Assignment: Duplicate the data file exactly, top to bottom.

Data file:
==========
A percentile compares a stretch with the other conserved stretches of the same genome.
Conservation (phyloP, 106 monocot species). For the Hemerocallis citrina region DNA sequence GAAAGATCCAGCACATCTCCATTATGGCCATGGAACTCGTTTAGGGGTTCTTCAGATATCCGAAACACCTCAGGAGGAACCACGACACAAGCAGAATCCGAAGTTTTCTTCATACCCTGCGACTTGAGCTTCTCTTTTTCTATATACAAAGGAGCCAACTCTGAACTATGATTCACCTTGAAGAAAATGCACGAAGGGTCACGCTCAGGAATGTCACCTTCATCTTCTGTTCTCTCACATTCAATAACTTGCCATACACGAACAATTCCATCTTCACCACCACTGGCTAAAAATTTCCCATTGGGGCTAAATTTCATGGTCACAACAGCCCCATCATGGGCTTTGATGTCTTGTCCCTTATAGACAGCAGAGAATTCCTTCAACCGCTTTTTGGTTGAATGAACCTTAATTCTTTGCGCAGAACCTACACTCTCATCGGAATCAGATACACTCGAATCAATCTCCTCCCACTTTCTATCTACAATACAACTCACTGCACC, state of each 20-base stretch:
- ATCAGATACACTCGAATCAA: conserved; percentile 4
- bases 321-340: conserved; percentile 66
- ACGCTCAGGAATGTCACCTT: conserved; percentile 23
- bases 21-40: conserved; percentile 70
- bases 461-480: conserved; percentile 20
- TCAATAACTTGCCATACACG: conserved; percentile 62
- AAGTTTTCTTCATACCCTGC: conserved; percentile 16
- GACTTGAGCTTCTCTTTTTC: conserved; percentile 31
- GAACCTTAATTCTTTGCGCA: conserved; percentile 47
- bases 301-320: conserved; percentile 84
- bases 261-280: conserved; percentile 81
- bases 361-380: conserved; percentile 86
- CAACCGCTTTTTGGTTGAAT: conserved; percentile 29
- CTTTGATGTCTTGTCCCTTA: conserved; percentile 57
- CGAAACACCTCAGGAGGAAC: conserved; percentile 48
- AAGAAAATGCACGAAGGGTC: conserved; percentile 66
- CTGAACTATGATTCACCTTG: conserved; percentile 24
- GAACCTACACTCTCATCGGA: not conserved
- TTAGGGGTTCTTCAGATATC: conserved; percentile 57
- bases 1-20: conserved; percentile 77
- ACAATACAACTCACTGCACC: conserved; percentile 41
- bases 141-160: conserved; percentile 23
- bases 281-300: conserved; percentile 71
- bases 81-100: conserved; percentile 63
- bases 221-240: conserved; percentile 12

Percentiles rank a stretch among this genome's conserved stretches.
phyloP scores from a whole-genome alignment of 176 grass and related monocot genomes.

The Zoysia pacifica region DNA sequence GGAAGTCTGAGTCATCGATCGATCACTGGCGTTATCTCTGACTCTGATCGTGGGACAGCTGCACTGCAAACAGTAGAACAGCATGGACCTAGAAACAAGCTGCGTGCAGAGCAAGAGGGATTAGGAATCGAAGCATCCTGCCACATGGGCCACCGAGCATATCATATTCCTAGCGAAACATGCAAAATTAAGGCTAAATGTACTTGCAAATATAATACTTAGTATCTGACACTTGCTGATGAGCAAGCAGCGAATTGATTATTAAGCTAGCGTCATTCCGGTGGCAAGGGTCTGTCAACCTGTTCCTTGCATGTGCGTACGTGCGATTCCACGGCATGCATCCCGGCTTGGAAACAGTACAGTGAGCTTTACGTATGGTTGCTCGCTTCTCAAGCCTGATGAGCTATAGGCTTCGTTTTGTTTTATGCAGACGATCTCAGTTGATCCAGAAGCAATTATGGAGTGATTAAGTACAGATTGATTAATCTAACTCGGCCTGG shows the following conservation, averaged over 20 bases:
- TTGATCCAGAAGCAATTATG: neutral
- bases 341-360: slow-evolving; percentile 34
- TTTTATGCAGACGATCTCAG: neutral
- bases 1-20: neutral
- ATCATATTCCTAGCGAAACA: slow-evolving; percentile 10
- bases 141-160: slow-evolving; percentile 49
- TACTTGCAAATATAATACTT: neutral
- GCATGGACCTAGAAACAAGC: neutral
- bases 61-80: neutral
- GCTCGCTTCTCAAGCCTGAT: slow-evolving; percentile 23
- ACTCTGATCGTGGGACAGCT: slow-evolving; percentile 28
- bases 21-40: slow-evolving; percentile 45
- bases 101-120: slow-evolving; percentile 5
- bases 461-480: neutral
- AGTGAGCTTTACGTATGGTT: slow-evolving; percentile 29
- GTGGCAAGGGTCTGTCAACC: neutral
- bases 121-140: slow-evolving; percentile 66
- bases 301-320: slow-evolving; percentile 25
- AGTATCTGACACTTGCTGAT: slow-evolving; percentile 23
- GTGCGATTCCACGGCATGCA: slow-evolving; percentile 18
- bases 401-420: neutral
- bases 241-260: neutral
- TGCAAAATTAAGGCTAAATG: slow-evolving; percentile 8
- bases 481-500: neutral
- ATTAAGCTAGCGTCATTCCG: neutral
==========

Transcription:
A percentile compares a stretch with the other conserved stretches of the same genome.
Conservation (phyloP, 106 monocot species). For the Hemerocallis citrina region DNA sequence GAAAGATCCAGCACATCTCCATTATGGCCATGGAACTCGTTTAGGGGTTCTTCAGATATCCGAAACACCTCAGGAGGAACCACGACACAAGCAGAATCCGAAGTTTTCTTCATACCCTGCGACTTGAGCTTCTCTTTTTCTATATACAAAGGAGCCAACTCTGAACTATGATTCACCTTGAAGAAAATGCACGAAGGGTCACGCTCAGGAATGTCACCTTCATCTTCTGTTCTCTCACATTCAATAACTTGCCATACACGAACAATTCCATCTTCACCACCACTGGCTAAAAATTTCCCATTGGGGCTAAATTTCATGGTCACAACAGCCCCATCATGGGCTTTGATGTCTTGTCCCTTATAGACAGCAGAGAATTCCTTCAACCGCTTTTTGGTTGAATGAACCTTAATTCTTTGCGCAGAACCTACACTCTCATCGGAATCAGATACACTCGAATCAATCTCCTCCCACTTTCTATCTACAATACAACTCACTGCACC, state of each 20-base stretch:
- ATCAGATACACTCGAATCAA: conserved; percentile 4
- bases 321-340: conserved; percentile 66
- ACGCTCAGGAATGTCACCTT: conserved; percentile 23
- bases 21-40: conserved; percentile 70
- bases 461-480: conserved; percentile 20
- TCAATAACTTGCCATACACG: conserved; percentile 62
- AAGTTTTCTTCATACCCTGC: conserved; percentile 16
- GACTTGAGCTTCTCTTTTTC: conserved; percentile 31
- GAACCTTAATTCTTTGCGCA: conserved; percentile 47
- bases 301-320: conserved; percentile 84
- bases 261-280: conserved; percentile 81
- bases 361-380: conserved; percentile 86
- CAACCGCTTTTTGGTTGAAT: conserved; percentile 29
- CTTTGATGTCTTGTCCCTTA: conserved; percentile 57
- CGAAACACCTCAGGAGGAAC: conserved; percentile 48
- AAGAAAATGCACGAAGGGTC: conserved; percentile 66
- CTGAACTATGATTCACCTTG: conserved; percentile 24
- GAACCTACACTCTCATCGGA: not conserved
- TTAGGGGTTCTTCAGATATC: conserved; percentile 57
- bases 1-20: conserved; percentile 77
- ACAATACAACTCACTGCACC: conserved; percentile 41
- bases 141-160: conserved; percentile 23
- bases 281-300: conserved; percentile 71
- bases 81-100: conserved; percentile 63
- bases 221-240: conserved; percentile 12

Percentiles rank a stretch among this genome's conserved stretches.
phyloP scores from a whole-genome alignment of 176 grass and related monocot genomes.

The Zoysia pacifica region DNA sequence GGAAGTCTGAGTCATCGATCGATCACTGGCGTTATCTCTGACTCTGATCGTGGGACAGCTGCACTGCAAACAGTAGAACAGCATGGACCTAGAAACAAGCTGCGTGCAGAGCAAGAGGGATTAGGAATCGAAGCATCCTGCCACATGGGCCACCGAGCATATCATATTCCTAGCGAAACATGCAAAATTAAGGCTAAATGTACTTGCAAATATAATACTTAGTATCTGACACTTGCTGATGAGCAAGCAGCGAATTGATTATTAAGCTAGCGTCATTCCGGTGGCAAGGGTCTGTCAACCTGTTCCTTGCATGTGCGTACGTGCGATTCCACGGCATGCATCCCGGCTTGGAAACAGTACAGTGAGCTTTACGTATGGTTGCTCGCTTCTCAAGCCTGATGAGCTATAGGCTTCGTTTTGTTTTATGCAGACGATCTCAGTTGATCCAGAAGCAATTATGGAGTGATTAAGTACAGATTGATTAATCTAACTCGGCCTGG shows the following conservation, averaged over 20 bases:
- TTGATCCAGAAGCAATTATG: neutral
- bases 341-360: slow-evolving; percentile 34
- TTTTATGCAGACGATCTCAG: neutral
- bases 1-20: neutral
- ATCATATTCCTAGCGAAACA: slow-evolving; percentile 10
- bases 141-160: slow-evolving; percentile 49
- TACTTGCAAATATAATACTT: neutral
- GCATGGACCTAGAAACAAGC: neutral
- bases 61-80: neutral
- GCTCGCTTCTCAAGCCTGAT: slow-evolving; percentile 23
- ACTCTGATCGTGGGACAGCT: slow-evolving; percentile 28
- bases 21-40: slow-evolving; percentile 45
- bases 101-120: slow-evolving; percentile 5
- bases 461-480: neutral
- AGTGAGCTTTACGTATGGTT: slow-evolving; percentile 29
- GTGGCAAGGGTCTGTCAACC: neutral
- bases 121-140: slow-evolving; percentile 66
- bases 301-320: slow-evolving; percentile 25
- AGTATCTGACACTTGCTGAT: slow-evolving; percentile 23
- GTGCGATTCCACGGCATGCA: slow-evolving; percentile 18
- bases 401-420: neutral
- bases 241-260: neutral
- TGCAAAATTAAGGCTAAATG: slow-evolving; percentile 8
- bases 481-500: neutral
- ATTAAGCTAGCGTCATTCCG: neutral